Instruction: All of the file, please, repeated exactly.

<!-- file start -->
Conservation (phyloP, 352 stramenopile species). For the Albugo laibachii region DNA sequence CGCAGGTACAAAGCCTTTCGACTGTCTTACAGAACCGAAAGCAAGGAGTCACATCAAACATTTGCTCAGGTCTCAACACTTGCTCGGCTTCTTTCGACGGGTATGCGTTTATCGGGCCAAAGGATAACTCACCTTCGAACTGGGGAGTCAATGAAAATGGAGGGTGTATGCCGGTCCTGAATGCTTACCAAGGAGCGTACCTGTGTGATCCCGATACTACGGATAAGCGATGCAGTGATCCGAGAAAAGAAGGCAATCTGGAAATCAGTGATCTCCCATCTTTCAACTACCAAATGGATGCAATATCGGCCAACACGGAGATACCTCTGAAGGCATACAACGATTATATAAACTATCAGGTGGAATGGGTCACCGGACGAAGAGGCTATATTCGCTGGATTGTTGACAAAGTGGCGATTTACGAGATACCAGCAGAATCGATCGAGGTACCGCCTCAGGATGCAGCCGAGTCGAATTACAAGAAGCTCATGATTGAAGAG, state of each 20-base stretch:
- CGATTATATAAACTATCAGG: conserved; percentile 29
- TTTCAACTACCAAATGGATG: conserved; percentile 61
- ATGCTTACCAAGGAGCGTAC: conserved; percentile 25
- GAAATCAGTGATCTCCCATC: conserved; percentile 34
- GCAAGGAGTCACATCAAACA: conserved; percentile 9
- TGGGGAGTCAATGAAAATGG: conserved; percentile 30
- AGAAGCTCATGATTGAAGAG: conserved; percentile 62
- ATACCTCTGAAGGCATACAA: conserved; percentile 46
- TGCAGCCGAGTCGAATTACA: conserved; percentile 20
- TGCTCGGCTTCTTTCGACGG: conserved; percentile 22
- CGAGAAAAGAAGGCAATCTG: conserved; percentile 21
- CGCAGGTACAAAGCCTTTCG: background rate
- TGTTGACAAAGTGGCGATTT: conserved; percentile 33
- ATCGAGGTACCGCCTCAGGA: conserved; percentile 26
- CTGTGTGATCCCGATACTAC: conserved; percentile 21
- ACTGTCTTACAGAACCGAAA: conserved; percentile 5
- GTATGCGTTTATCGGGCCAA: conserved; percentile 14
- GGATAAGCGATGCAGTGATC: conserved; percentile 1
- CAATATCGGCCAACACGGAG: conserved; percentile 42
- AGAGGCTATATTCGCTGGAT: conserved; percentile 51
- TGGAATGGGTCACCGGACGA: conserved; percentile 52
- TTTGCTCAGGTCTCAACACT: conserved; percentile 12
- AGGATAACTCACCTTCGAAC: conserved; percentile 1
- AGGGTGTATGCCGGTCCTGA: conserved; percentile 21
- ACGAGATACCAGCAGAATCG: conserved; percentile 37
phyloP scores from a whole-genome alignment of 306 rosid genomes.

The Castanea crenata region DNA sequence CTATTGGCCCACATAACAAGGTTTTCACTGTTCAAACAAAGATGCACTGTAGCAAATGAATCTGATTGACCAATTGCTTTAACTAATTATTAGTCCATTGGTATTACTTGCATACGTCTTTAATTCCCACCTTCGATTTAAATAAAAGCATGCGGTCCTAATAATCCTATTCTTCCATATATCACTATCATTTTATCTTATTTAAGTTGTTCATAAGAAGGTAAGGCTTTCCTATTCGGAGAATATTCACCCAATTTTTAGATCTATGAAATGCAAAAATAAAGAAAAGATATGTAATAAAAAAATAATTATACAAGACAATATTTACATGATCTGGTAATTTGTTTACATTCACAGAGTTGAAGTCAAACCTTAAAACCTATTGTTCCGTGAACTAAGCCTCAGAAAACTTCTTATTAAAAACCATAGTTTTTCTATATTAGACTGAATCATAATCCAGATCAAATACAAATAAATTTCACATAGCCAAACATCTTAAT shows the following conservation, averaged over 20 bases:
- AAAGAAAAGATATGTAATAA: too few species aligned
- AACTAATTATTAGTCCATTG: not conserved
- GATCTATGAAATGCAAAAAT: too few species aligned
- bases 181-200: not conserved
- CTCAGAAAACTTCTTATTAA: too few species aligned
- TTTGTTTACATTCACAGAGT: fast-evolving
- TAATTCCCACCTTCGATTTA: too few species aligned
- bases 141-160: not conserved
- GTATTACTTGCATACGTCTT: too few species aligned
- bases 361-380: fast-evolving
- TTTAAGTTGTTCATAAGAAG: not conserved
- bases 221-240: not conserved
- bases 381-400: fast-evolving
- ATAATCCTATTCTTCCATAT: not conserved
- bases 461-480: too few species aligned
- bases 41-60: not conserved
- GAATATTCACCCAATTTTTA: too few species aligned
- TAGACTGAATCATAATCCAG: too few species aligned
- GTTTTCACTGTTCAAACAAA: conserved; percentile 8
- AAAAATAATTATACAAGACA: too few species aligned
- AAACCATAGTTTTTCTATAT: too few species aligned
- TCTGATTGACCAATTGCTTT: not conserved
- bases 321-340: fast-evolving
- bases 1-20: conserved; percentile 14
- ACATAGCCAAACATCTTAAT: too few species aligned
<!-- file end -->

Conservation (phyloP, 352 stramenopile species). For the Albugo laibachii region DNA sequence CGCAGGTACAAAGCCTTTCGACTGTCTTACAGAACCGAAAGCAAGGAGTCACATCAAACATTTGCTCAGGTCTCAACACTTGCTCGGCTTCTTTCGACGGGTATGCGTTTATCGGGCCAAAGGATAACTCACCTTCGAACTGGGGAGTCAATGAAAATGGAGGGTGTATGCCGGTCCTGAATGCTTACCAAGGAGCGTACCTGTGTGATCCCGATACTACGGATAAGCGATGCAGTGATCCGAGAAAAGAAGGCAATCTGGAAATCAGTGATCTCCCATCTTTCAACTACCAAATGGATGCAATATCGGCCAACACGGAGATACCTCTGAAGGCATACAACGATTATATAAACTATCAGGTGGAATGGGTCACCGGACGAAGAGGCTATATTCGCTGGATTGTTGACAAAGTGGCGATTTACGAGATACCAGCAGAATCGATCGAGGTACCGCCTCAGGATGCAGCCGAGTCGAATTACAAGAAGCTCATGATTGAAGAG, state of each 20-base stretch:
- CGATTATATAAACTATCAGG: conserved; percentile 29
- TTTCAACTACCAAATGGATG: conserved; percentile 61
- ATGCTTACCAAGGAGCGTAC: conserved; percentile 25
- GAAATCAGTGATCTCCCATC: conserved; percentile 34
- GCAAGGAGTCACATCAAACA: conserved; percentile 9
- TGGGGAGTCAATGAAAATGG: conserved; percentile 30
- AGAAGCTCATGATTGAAGAG: conserved; percentile 62
- ATACCTCTGAAGGCATACAA: conserved; percentile 46
- TGCAGCCGAGTCGAATTACA: conserved; percentile 20
- TGCTCGGCTTCTTTCGACGG: conserved; percentile 22
- CGAGAAAAGAAGGCAATCTG: conserved; percentile 21
- CGCAGGTACAAAGCCTTTCG: background rate
- TGTTGACAAAGTGGCGATTT: conserved; percentile 33
- ATCGAGGTACCGCCTCAGGA: conserved; percentile 26
- CTGTGTGATCCCGATACTAC: conserved; percentile 21
- ACTGTCTTACAGAACCGAAA: conserved; percentile 5
- GTATGCGTTTATCGGGCCAA: conserved; percentile 14
- GGATAAGCGATGCAGTGATC: conserved; percentile 1
- CAATATCGGCCAACACGGAG: conserved; percentile 42
- AGAGGCTATATTCGCTGGAT: conserved; percentile 51
- TGGAATGGGTCACCGGACGA: conserved; percentile 52
- TTTGCTCAGGTCTCAACACT: conserved; percentile 12
- AGGATAACTCACCTTCGAAC: conserved; percentile 1
- AGGGTGTATGCCGGTCCTGA: conserved; percentile 21
- ACGAGATACCAGCAGAATCG: conserved; percentile 37
phyloP scores from a whole-genome alignment of 306 rosid genomes.

The Castanea crenata region DNA sequence CTATTGGCCCACATAACAAGGTTTTCACTGTTCAAACAAAGATGCACTGTAGCAAATGAATCTGATTGACCAATTGCTTTAACTAATTATTAGTCCATTGGTATTACTTGCATACGTCTTTAATTCCCACCTTCGATTTAAATAAAAGCATGCGGTCCTAATAATCCTATTCTTCCATATATCACTATCATTTTATCTTATTTAAGTTGTTCATAAGAAGGTAAGGCTTTCCTATTCGGAGAATATTCACCCAATTTTTAGATCTATGAAATGCAAAAATAAAGAAAAGATATGTAATAAAAAAATAATTATACAAGACAATATTTACATGATCTGGTAATTTGTTTACATTCACAGAGTTGAAGTCAAACCTTAAAACCTATTGTTCCGTGAACTAAGCCTCAGAAAACTTCTTATTAAAAACCATAGTTTTTCTATATTAGACTGAATCATAATCCAGATCAAATACAAATAAATTTCACATAGCCAAACATCTTAAT shows the following conservation, averaged over 20 bases:
- AAAGAAAAGATATGTAATAA: too few species aligned
- AACTAATTATTAGTCCATTG: not conserved
- GATCTATGAAATGCAAAAAT: too few species aligned
- bases 181-200: not conserved
- CTCAGAAAACTTCTTATTAA: too few species aligned
- TTTGTTTACATTCACAGAGT: fast-evolving
- TAATTCCCACCTTCGATTTA: too few species aligned
- bases 141-160: not conserved
- GTATTACTTGCATACGTCTT: too few species aligned
- bases 361-380: fast-evolving
- TTTAAGTTGTTCATAAGAAG: not conserved
- bases 221-240: not conserved
- bases 381-400: fast-evolving
- ATAATCCTATTCTTCCATAT: not conserved
- bases 461-480: too few species aligned
- bases 41-60: not conserved
- GAATATTCACCCAATTTTTA: too few species aligned
- TAGACTGAATCATAATCCAG: too few species aligned
- GTTTTCACTGTTCAAACAAA: conserved; percentile 8
- AAAAATAATTATACAAGACA: too few species aligned
- AAACCATAGTTTTTCTATAT: too few species aligned
- TCTGATTGACCAATTGCTTT: not conserved
- bases 321-340: fast-evolving
- bases 1-20: conserved; percentile 14
- ACATAGCCAAACATCTTAAT: too few species aligned